'Count' in its original usage was an appointed office, but a vastly powerful and important one as a military and administrative boss of a region. The office, the title, and any land or other rights that went with it were dependent on the 'imperium' of the ruler who granted them; there was no quality to countship that was independent of the ruler who granted it. I theory, any free person could be appointed a count although in practice it was typically powerful noble. Eventually the office became hereditary but always remained subject to the ovrrlord's approval. Same for marquesses who were counts of border territories.

Dukes came in two types. There were those who were 'princes' (i.e ruling monarchs) whose traditional title happend to be Duke instead of Prince or King, e.g. the duke of Burgundy. Then there were others who were given the title as a mark of status rather than power, typically offspring of a monarch who were not heirs to the crown.
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Old 05-17-2021, 07:01 AM   #15
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Default Re: [Banestorm] Why is the Cardien Council of Lords full of barons and vicounts?

Quote:
Originally Posted by Sam Baughn View Post
My model of roughly how many nobles to expect is basically:
Around 1% of the population are nobility (i.e. every 'hundred' or village has a noble family and a population of around a hundred commoner families).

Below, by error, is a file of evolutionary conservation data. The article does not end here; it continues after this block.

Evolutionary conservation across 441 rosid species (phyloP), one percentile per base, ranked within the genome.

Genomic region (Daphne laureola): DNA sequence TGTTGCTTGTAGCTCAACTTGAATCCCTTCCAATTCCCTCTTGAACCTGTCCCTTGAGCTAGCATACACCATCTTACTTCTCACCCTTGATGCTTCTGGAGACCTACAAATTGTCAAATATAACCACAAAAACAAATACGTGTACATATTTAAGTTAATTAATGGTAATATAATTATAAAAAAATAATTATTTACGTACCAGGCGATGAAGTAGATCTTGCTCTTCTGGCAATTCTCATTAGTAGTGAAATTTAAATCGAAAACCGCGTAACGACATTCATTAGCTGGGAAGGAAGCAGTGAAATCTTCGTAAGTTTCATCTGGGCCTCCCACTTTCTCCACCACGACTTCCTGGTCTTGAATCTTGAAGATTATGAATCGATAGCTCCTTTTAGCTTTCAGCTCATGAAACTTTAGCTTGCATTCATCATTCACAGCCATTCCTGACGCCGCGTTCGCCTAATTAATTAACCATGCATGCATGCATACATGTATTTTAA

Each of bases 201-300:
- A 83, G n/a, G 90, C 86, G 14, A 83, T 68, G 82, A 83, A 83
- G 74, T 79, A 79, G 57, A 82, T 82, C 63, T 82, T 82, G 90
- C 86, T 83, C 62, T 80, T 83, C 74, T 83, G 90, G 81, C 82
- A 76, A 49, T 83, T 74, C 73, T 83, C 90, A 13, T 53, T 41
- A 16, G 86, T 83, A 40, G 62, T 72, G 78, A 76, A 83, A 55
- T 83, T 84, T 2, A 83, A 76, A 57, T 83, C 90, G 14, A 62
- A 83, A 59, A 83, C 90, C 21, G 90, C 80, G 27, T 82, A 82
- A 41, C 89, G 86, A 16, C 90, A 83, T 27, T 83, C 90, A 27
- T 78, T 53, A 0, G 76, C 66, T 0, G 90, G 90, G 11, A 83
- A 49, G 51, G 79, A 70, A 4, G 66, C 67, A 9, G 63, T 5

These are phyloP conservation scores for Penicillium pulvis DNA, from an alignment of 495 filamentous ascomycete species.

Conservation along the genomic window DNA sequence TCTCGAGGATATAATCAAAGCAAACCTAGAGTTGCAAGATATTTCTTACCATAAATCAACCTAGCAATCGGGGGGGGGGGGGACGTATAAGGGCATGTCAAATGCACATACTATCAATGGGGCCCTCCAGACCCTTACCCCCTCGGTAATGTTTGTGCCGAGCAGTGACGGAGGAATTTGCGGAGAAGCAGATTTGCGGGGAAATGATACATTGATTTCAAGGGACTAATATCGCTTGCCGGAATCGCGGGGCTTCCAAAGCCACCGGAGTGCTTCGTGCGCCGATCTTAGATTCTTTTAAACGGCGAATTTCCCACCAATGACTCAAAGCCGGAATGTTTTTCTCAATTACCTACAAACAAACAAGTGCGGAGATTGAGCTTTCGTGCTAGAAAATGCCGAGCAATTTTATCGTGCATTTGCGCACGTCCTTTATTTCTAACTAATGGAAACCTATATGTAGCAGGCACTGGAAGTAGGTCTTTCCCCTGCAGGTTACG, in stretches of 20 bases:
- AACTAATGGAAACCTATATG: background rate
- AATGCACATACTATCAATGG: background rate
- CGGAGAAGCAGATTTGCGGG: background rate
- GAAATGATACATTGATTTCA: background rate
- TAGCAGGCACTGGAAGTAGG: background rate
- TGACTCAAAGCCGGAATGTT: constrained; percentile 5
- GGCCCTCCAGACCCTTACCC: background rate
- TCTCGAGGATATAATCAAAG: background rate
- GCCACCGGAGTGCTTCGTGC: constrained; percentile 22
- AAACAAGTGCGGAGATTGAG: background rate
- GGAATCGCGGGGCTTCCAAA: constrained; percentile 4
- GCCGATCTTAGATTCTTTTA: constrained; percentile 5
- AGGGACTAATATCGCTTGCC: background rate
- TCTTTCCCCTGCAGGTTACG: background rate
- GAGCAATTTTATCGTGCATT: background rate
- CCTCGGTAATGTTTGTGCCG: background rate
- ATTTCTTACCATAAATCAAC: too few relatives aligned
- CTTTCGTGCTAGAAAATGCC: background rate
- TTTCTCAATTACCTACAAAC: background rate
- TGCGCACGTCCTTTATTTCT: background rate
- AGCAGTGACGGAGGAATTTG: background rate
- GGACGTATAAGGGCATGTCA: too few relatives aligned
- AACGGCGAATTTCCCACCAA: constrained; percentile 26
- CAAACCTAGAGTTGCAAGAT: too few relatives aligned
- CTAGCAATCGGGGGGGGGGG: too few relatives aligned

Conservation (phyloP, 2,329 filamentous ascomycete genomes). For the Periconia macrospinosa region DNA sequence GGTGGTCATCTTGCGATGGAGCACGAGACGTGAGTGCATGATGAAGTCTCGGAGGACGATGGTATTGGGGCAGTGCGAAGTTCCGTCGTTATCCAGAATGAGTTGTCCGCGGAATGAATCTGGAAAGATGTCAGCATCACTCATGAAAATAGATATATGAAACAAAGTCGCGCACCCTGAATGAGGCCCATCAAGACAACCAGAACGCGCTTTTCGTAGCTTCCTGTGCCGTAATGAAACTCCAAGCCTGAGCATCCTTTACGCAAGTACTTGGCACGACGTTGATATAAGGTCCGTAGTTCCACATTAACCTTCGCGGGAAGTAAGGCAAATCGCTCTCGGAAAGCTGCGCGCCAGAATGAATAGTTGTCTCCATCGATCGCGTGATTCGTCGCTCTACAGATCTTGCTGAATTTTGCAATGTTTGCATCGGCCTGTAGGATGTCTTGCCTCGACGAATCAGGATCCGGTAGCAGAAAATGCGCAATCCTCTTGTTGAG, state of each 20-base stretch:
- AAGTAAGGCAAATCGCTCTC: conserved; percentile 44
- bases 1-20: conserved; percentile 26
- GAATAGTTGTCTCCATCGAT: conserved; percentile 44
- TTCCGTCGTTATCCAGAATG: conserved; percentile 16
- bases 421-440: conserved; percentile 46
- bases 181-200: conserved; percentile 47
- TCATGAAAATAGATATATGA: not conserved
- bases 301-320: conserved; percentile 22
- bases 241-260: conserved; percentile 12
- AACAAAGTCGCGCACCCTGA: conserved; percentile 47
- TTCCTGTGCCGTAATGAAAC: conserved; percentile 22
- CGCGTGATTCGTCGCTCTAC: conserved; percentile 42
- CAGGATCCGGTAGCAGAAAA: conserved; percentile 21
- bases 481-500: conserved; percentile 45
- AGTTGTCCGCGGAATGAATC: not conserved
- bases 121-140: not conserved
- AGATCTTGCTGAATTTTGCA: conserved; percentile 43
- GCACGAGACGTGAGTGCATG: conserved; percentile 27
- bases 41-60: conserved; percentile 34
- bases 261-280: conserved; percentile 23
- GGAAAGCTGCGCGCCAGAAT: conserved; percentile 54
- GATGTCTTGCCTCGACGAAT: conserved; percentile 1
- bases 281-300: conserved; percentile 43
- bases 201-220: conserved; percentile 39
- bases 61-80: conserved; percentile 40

The lowest rank of noble is a baron.
OK, that's one problem right there. It's not, Baron is fairly substantial title (Status 3 or 4), nobility starts at Status 1, Status 2 for sure, with titles like "gentlemen" or "squire" or "lord" or "mister" (yes it's a title).

Quote:
Titles in a feudal system follow some kind of logarithmic progression, so each level has roughly the same number of vassals as the previous one.
That's certainly false in specific instances, but may be *approximately* valid. It's a reasonable assumption for Status levels, but it's not a given that everybody with the same title has the same Status, or that different titles lie at different ones. In a fair number of historic cases the reason your title is "higher" than his could be a king liked one of your ancestors better. He may be richer and have a bigger army, but hey you've got right to wear a fancier hat. And of course "Baron" isn't a Status 2 title for 100 subordinates, it's a Status 4 or so one, for 10,000.
In the case of Cardiel, where apparently no ruling prince has ever managed to declare himself King and make it stick, there may well be social norms that limit or prevent him from handing out "higher" titles too.